Making Moral Choices Today
When Cox started teaching a Harvard undergraduate class called "Jesus and the Moral Life" in the early 1980s, students came in droves. It’s claimed that they were searching for some moral framework that the modern world failed to provide (the course was also known for having a light workload). In relating his teaching experience, Cox focuses on New Testament stories about Jesus that show how the "historical Jesus" can inform today’s ethical dilemmas, from drug use to abortion and family issues. While Cox asks hard questions, he provides no easy answers. "I am convinced Jesus often left his hearers with their brows knitted and their heads shaking. It was basic to his teaching method," he writes. Yet through biblical stories, Cox illustrates the importance of examining the moral life.
Houghton Mifflin. 352 pages. $26. ISBN: 0618067442
"Cox breaks another academic custom by doing much of his research outside the library, interviewing real live people …. Cox’s courses, like this stimulating new book, make religious teachings relevant to people of all faiths and of no faith at all, in the daunting context of today’s world." Dan Wakefield
"Just as Jesus’ stock in trade is the parable, Cox’s currency is modernizing those stories for his 21st century audience." Rob Mitchell
San Francisco Chronicle
"He covers a dazzling array of subjects—rabbinical tales, the apocalyptic series of Left Behind books, Zen koans, ads for Harvard egg donors, jazz, Gandhi, Dietrich Bonhoeffer’s theology, the ethics of torture, the Jesus Seminar, baseball, the Stations of the Cross and much more—to show how biblical stories can help us examine what constitutes a moral life. … If When Jesus Came to Harvard is a somewhat different book than the title suggests, it is still rich, intriguing and provocative." Jean E. Barker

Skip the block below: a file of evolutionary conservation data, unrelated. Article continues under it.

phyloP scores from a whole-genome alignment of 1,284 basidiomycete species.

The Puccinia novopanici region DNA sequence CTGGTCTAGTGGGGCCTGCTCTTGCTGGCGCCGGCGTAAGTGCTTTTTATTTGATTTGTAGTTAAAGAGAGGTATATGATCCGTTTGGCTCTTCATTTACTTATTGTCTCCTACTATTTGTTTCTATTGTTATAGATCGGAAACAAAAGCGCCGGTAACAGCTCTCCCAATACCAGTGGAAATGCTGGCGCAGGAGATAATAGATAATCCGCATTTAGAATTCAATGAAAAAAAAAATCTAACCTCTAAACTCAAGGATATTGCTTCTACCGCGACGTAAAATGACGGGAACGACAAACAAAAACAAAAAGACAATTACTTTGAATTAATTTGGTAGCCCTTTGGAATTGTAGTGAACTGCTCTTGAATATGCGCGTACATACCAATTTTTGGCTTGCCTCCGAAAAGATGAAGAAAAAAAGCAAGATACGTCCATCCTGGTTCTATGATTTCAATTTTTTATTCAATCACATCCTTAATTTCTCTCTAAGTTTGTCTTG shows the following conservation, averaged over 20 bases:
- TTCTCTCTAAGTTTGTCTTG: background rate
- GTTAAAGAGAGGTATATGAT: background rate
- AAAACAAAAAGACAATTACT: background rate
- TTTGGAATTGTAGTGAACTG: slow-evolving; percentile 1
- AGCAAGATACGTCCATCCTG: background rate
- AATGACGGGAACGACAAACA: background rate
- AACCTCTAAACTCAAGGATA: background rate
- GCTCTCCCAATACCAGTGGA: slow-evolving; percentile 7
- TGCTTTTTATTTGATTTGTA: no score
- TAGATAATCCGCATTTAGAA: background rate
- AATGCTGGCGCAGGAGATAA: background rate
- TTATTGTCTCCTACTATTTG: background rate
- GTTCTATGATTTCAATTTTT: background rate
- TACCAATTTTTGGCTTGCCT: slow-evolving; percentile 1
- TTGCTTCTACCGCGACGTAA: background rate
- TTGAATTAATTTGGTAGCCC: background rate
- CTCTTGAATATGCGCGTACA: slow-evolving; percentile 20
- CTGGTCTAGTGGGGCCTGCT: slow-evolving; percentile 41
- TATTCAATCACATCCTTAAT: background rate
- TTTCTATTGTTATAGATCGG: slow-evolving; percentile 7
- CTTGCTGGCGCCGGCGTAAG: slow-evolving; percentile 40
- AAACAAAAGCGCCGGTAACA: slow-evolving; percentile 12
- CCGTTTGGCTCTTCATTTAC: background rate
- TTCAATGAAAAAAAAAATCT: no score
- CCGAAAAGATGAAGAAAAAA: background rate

South FL Sun-Sentinel
"[T]he reader may sense that Cox fails to see the full danger of the ability of some of these extreme right-wing groups to morph Jesus’ message into their own. … Cox’s beautifully written book should be shared by thoughtful people of all religious and nonreligious persuasions." Elaine Margolin
Cox (The Secular City, Fire from Heaven) links a rabbi’s 2,000-year-old teachings to today’s vast ethical issues to illuminate how we can apply Jesus’s philosophy to our own times. In Cox’s eyes, for example, the Prodigal Son becomes a rebellious dropout. If this situation doesn’t exactly ring true in your view, you may still find inspiration in this provocative, wise, and often humorous book, no matter your religious bent. As one critic points out, When Jesus Came to Harvard does not provide guidance on making moral choices, nor does it take readers step-by-step through Harvard students’ dilemmas. Instead, Cox considers different interpretations of the Bible and cautions against various fundamentalist movements. When in doubt, he writes, just ask yourself, "What would Jesus have done?"
Sermons (1998): Here is another, more directly Christian voice from Harvard: Gomes has served as pastor in The Memorial Church at Harvard University for almost 35 years. This is a collection of 40 of his sermons. | Peter J. Gomes